University of Wisconsin–Madison

New! “Teaching English for U.S. Citizenship” Training: UW–Madison Volunteer Tutoring Program

Ever curious about what it takes to become a U.S. citizen?

Interested in helping a fellow coworker who is working toward this goal?

Cultural Linguistic Services (CLS) is excited to offer a NEW training opportunity as part of its Volunteer Tutoring Program that serves UW–Madison employees. This program offers you a great opportunity to work one-on-one with a fellow employee to pursue specific learning goals, such as English conversation, reading, writing, computer skills, or earning U.S. citizenship. You can attend any Tutor Training as a stand-alone workshop to explore the topic, or attend the entire 7-session series to earn a Tutor Training Certificate. We would love to welcome you as a volunteer tutor for CLS! Please feel free to talk with Jzong Thao or Jen Sell for more information.

Teaching English for U.S. Citizenship

Instructor Jen Sell
Wednesday, October 18
5:30 to 7:30 p.m.
21 N. Park, Room 5045

This 2-hour interactive training will prepare tutors to support learners who are pursuing the life-changing goal of becoming a U.S. citizen. Tutors will become familiar with steps in the naturalization process and detailed content of the naturalization exam. They will also learn targeted teaching strategies to help learners 1) answer interview questions about the N-400, 2) study history and civics content, and 3) develop the reading and writing knowledge needed to complete required literacy tasks. Finally, participants will gain an overview of recommended resources, related websites, and textbook materials. Join us and take the first step on the path to successful citizenship tutoring!


Could you answer 6 out of 10 questions correctly? You don’t need to be an expert on U.S. Civics to be a Citizenship Tutor, but it is a great chance to learn about American history, government, geography, and more!

  1. What is the supreme law of the land?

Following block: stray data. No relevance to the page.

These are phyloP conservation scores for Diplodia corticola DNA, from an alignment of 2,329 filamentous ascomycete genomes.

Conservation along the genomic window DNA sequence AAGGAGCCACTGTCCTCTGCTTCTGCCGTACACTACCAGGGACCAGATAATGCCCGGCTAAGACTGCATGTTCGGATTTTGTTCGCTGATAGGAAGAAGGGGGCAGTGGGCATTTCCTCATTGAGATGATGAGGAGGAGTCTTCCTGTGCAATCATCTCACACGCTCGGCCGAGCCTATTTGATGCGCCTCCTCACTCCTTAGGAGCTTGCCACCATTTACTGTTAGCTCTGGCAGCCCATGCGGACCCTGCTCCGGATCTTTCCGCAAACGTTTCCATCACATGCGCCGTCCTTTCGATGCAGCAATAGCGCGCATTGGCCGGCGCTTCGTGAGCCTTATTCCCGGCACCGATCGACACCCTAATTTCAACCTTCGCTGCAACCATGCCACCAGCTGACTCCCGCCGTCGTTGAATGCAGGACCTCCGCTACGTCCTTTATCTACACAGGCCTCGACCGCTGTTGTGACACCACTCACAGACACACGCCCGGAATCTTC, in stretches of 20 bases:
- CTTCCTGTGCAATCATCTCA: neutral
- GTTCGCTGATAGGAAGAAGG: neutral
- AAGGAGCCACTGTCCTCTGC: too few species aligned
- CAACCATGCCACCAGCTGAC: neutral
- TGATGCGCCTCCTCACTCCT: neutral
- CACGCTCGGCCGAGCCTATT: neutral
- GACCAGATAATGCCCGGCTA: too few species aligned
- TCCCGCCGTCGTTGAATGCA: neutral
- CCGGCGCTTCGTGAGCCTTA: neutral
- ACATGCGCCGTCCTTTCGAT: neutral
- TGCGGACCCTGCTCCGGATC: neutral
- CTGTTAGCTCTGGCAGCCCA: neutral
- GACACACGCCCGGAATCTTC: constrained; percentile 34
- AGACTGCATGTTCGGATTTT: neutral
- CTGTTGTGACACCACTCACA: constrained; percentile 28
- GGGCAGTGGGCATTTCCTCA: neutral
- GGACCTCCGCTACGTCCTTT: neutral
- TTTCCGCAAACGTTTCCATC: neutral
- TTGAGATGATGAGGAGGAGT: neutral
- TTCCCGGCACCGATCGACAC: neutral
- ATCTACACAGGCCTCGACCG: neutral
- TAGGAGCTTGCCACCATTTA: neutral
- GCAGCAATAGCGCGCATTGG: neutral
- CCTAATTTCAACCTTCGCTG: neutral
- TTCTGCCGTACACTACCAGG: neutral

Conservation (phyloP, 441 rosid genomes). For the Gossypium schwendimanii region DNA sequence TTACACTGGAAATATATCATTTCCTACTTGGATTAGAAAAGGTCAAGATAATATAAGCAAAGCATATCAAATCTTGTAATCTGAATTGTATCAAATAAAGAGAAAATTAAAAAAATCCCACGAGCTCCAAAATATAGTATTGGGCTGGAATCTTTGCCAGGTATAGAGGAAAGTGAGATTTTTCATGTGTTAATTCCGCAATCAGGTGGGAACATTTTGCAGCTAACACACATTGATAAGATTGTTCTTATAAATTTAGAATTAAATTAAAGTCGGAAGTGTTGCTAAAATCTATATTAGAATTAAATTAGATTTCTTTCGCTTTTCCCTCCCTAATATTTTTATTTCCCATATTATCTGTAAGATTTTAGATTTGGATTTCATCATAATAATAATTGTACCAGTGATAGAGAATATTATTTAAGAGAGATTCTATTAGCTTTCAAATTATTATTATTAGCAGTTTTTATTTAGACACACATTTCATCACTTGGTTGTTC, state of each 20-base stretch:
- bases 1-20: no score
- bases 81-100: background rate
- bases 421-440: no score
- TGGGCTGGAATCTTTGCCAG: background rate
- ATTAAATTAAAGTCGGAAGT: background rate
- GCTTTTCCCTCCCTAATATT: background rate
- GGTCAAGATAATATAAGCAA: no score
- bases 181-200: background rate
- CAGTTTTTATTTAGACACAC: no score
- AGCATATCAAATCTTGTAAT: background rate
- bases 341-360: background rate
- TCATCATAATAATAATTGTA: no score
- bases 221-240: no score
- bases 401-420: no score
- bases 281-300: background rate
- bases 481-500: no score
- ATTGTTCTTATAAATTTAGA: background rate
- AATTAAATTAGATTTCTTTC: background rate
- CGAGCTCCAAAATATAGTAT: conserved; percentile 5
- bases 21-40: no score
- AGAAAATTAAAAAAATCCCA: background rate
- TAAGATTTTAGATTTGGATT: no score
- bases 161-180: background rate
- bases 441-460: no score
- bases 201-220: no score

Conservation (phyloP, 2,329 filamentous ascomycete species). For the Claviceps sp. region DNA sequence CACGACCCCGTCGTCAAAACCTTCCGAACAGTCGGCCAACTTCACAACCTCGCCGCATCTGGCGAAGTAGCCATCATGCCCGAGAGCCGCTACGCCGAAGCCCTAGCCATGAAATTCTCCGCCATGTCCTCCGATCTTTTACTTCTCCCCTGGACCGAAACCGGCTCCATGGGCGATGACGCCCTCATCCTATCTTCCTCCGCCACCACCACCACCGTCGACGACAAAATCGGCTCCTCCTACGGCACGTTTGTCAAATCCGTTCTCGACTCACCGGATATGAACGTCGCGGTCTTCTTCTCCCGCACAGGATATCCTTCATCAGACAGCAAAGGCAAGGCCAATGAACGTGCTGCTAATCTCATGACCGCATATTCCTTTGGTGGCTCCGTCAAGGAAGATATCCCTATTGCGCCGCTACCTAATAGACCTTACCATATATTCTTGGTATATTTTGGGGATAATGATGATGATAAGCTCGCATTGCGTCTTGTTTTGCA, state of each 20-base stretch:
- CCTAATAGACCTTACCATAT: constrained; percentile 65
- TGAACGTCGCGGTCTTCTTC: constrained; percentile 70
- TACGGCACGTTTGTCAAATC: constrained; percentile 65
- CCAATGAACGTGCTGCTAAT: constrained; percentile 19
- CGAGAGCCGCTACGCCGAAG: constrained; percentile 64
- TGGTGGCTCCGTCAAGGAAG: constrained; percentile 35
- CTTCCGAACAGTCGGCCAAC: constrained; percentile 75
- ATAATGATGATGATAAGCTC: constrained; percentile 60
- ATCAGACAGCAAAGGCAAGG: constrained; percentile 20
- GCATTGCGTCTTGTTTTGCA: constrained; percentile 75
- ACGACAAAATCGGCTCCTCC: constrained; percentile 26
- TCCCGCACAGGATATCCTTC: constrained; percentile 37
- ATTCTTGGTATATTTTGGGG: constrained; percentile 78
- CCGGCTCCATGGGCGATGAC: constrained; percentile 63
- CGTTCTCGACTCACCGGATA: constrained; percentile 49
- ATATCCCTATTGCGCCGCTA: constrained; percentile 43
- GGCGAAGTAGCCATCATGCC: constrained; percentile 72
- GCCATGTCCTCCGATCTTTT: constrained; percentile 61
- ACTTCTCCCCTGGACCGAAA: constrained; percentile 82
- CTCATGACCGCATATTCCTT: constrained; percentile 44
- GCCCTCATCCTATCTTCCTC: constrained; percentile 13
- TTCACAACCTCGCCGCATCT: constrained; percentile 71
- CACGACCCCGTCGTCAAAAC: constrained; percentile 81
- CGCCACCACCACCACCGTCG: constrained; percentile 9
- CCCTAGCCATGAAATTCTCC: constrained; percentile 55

2. How many amendments are there to the Constitution?
  3. How old do citizens have to be to vote for President?
  4. The House of Representatives has how many voting members?
  5. Who was President during World War 1?
  6. We elect a U.S. Representative for how many years?
  7. Why does the flag have 13 stripes?
  8. When was the Constitution written?
  9. Who is the Chief Justice of the United States now?
  10. If both the President and the Vice President can no longer serve, who becomes President?


The Constitution; 27; 18; 435; Wilson; 2 years; because there were 13 original colonies; 1787; John G. Roberts; the Speaker of the House

Most tutor trainings take place in Room 1108 at 21 N. Park St. and run from 5:30 to 7:15 pm. On Oct. 11, training takes place in room 5045. On Oct. 18, training runs until 7:30 pm. Refreshments will be provided! For more information, please contact Jzong Thao at (608) 263-2217 or

September 20: Effective Lesson Planning
September 27: Ideas to Empower, Engage, and Motivate Learners
October 4: Incorporating Grammar and Pronunciation into Tutoring Sessions
October 11: Practical Techniques in Assessment
October 18: Teaching English for U.S. Citizenship
October 25: Learning Styles, Modalities, and the Non-Traditional Learner
November 1: Tutor Lesson Plan Demonstration and Certificate Presentation
Please register for any sessions.

Did you find what you need?